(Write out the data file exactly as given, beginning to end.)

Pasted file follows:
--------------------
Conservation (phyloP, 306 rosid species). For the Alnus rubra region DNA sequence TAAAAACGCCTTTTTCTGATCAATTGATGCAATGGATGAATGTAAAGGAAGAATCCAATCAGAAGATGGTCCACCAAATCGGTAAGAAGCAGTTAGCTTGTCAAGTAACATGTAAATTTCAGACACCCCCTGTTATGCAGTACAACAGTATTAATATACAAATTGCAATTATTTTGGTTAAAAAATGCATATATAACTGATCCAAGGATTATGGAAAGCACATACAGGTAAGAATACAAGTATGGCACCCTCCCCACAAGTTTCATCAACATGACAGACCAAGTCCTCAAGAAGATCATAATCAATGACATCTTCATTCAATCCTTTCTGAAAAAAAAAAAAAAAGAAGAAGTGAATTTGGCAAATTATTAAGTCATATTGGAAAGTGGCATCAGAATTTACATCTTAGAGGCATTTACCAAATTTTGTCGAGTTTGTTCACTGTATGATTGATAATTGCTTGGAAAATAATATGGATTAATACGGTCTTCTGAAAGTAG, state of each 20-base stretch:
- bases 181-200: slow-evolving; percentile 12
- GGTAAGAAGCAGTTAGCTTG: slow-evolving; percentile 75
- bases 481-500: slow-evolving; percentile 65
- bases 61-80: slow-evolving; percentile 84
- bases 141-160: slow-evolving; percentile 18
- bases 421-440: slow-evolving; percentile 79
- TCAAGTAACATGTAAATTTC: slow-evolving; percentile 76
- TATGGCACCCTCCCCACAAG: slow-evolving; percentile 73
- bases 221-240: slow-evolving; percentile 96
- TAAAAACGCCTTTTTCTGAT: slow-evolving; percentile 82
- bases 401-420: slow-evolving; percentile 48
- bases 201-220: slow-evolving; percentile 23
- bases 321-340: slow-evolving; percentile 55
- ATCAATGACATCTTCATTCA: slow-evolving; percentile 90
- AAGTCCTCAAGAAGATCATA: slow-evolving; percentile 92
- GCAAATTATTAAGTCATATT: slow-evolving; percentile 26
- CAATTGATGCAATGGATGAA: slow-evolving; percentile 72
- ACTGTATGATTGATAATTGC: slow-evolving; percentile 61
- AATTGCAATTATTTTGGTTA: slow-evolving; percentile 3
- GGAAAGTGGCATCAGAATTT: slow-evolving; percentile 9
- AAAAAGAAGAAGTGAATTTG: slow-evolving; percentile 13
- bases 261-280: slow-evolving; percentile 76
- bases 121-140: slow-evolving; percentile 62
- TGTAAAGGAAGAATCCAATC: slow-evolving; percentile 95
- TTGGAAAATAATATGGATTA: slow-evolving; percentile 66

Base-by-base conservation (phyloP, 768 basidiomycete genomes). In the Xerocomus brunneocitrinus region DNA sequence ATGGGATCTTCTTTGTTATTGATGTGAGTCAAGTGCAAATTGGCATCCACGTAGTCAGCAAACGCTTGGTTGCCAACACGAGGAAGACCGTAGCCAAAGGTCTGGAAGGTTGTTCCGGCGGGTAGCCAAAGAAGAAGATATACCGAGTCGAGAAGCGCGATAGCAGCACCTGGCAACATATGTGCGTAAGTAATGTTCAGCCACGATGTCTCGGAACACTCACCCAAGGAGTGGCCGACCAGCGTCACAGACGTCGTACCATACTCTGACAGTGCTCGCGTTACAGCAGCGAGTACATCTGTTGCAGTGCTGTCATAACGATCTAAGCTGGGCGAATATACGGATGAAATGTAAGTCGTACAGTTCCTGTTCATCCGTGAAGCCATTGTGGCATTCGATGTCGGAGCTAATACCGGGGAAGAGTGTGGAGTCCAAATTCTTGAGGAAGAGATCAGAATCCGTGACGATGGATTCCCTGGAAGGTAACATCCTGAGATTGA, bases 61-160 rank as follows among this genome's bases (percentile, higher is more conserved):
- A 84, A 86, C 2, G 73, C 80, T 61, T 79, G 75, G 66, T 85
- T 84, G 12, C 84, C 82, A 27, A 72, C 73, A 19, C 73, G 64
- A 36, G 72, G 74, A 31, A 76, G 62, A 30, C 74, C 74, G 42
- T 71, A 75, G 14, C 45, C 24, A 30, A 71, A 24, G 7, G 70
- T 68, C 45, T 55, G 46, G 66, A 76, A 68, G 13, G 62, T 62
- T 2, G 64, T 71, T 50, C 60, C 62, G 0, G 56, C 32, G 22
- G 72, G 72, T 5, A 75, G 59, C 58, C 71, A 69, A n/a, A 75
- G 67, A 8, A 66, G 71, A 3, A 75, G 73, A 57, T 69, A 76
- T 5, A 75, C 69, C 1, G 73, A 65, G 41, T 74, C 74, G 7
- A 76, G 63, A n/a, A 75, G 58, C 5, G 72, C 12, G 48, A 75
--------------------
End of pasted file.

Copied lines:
Conservation (phyloP, 306 rosid species). For the Alnus rubra region DNA sequence TAAAAACGCCTTTTTCTGATCAATTGATGCAATGGATGAATGTAAAGGAAGAATCCAATCAGAAGATGGTCCACCAAATCGGTAAGAAGCAGTTAGCTTGTCAAGTAACATGTAAATTTCAGACACCCCCTGTTATGCAGTACAACAGTATTAATATACAAATTGCAATTATTTTGGTTAAAAAATGCATATATAACTGATCCAAGGATTATGGAAAGCACATACAGGTAAGAATACAAGTATGGCACCCTCCCCACAAGTTTCATCAACATGACAGACCAAGTCCTCAAGAAGATCATAATCAATGACATCTTCATTCAATCCTTTCTGAAAAAAAAAAAAAAAGAAGAAGTGAATTTGGCAAATTATTAAGTCATATTGGAAAGTGGCATCAGAATTTACATCTTAGAGGCATTTACCAAATTTTGTCGAGTTTGTTCACTGTATGATTGATAATTGCTTGGAAAATAATATGGATTAATACGGTCTTCTGAAAGTAG, state of each 20-base stretch:
- bases 181-200: slow-evolving; percentile 12
- GGTAAGAAGCAGTTAGCTTG: slow-evolving; percentile 75
- bases 481-500: slow-evolving; percentile 65
- bases 61-80: slow-evolving; percentile 84
- bases 141-160: slow-evolving; percentile 18
- bases 421-440: slow-evolving; percentile 79
- TCAAGTAACATGTAAATTTC: slow-evolving; percentile 76
- TATGGCACCCTCCCCACAAG: slow-evolving; percentile 73
- bases 221-240: slow-evolving; percentile 96
- TAAAAACGCCTTTTTCTGAT: slow-evolving; percentile 82
- bases 401-420: slow-evolving; percentile 48
- bases 201-220: slow-evolving; percentile 23
- bases 321-340: slow-evolving; percentile 55
- ATCAATGACATCTTCATTCA: slow-evolving; percentile 90
- AAGTCCTCAAGAAGATCATA: slow-evolving; percentile 92
- GCAAATTATTAAGTCATATT: slow-evolving; percentile 26
- CAATTGATGCAATGGATGAA: slow-evolving; percentile 72
- ACTGTATGATTGATAATTGC: slow-evolving; percentile 61
- AATTGCAATTATTTTGGTTA: slow-evolving; percentile 3
- GGAAAGTGGCATCAGAATTT: slow-evolving; percentile 9
- AAAAAGAAGAAGTGAATTTG: slow-evolving; percentile 13
- bases 261-280: slow-evolving; percentile 76
- bases 121-140: slow-evolving; percentile 62
- TGTAAAGGAAGAATCCAATC: slow-evolving; percentile 95
- TTGGAAAATAATATGGATTA: slow-evolving; percentile 66

Base-by-base conservation (phyloP, 768 basidiomycete genomes). In the Xerocomus brunneocitrinus region DNA sequence ATGGGATCTTCTTTGTTATTGATGTGAGTCAAGTGCAAATTGGCATCCACGTAGTCAGCAAACGCTTGGTTGCCAACACGAGGAAGACCGTAGCCAAAGGTCTGGAAGGTTGTTCCGGCGGGTAGCCAAAGAAGAAGATATACCGAGTCGAGAAGCGCGATAGCAGCACCTGGCAACATATGTGCGTAAGTAATGTTCAGCCACGATGTCTCGGAACACTCACCCAAGGAGTGGCCGACCAGCGTCACAGACGTCGTACCATACTCTGACAGTGCTCGCGTTACAGCAGCGAGTACATCTGTTGCAGTGCTGTCATAACGATCTAAGCTGGGCGAATATACGGATGAAATGTAAGTCGTACAGTTCCTGTTCATCCGTGAAGCCATTGTGGCATTCGATGTCGGAGCTAATACCGGGGAAGAGTGTGGAGTCCAAATTCTTGAGGAAGAGATCAGAATCCGTGACGATGGATTCCCTGGAAGGTAACATCCTGAGATTGA, bases 61-160 rank as follows among this genome's bases (percentile, higher is more conserved):
- A 84, A 86, C 2, G 73, C 80, T 61, T 79, G 75, G 66, T 85
- T 84, G 12, C 84, C 82, A 27, A 72, C 73, A 19, C 73, G 64
- A 36, G 72, G 74, A 31, A 76, G 62, A 30, C 74, C 74, G 42
- T 71, A 75, G 14, C 45, C 24, A 30, A 71, A 24, G 7, G 70
- T 68, C 45, T 55, G 46, G 66, A 76, A 68, G 13, G 62, T 62
- T 2, G 64, T 71, T 50, C 60, C 62, G 0, G 56, C 32, G 22
- G 72, G 72, T 5, A 75, G 59, C 58, C 71, A 69, A n/a, A 75
- G 67, A 8, A 66, G 71, A 3, A 75, G 73, A 57, T 69, A 76
- T 5, A 75, C 69, C 1, G 73, A 65, G 41, T 74, C 74, G 7
- A 76, G 63, A n/a, A 75, G 58, C 5, G 72, C 12, G 48, A 75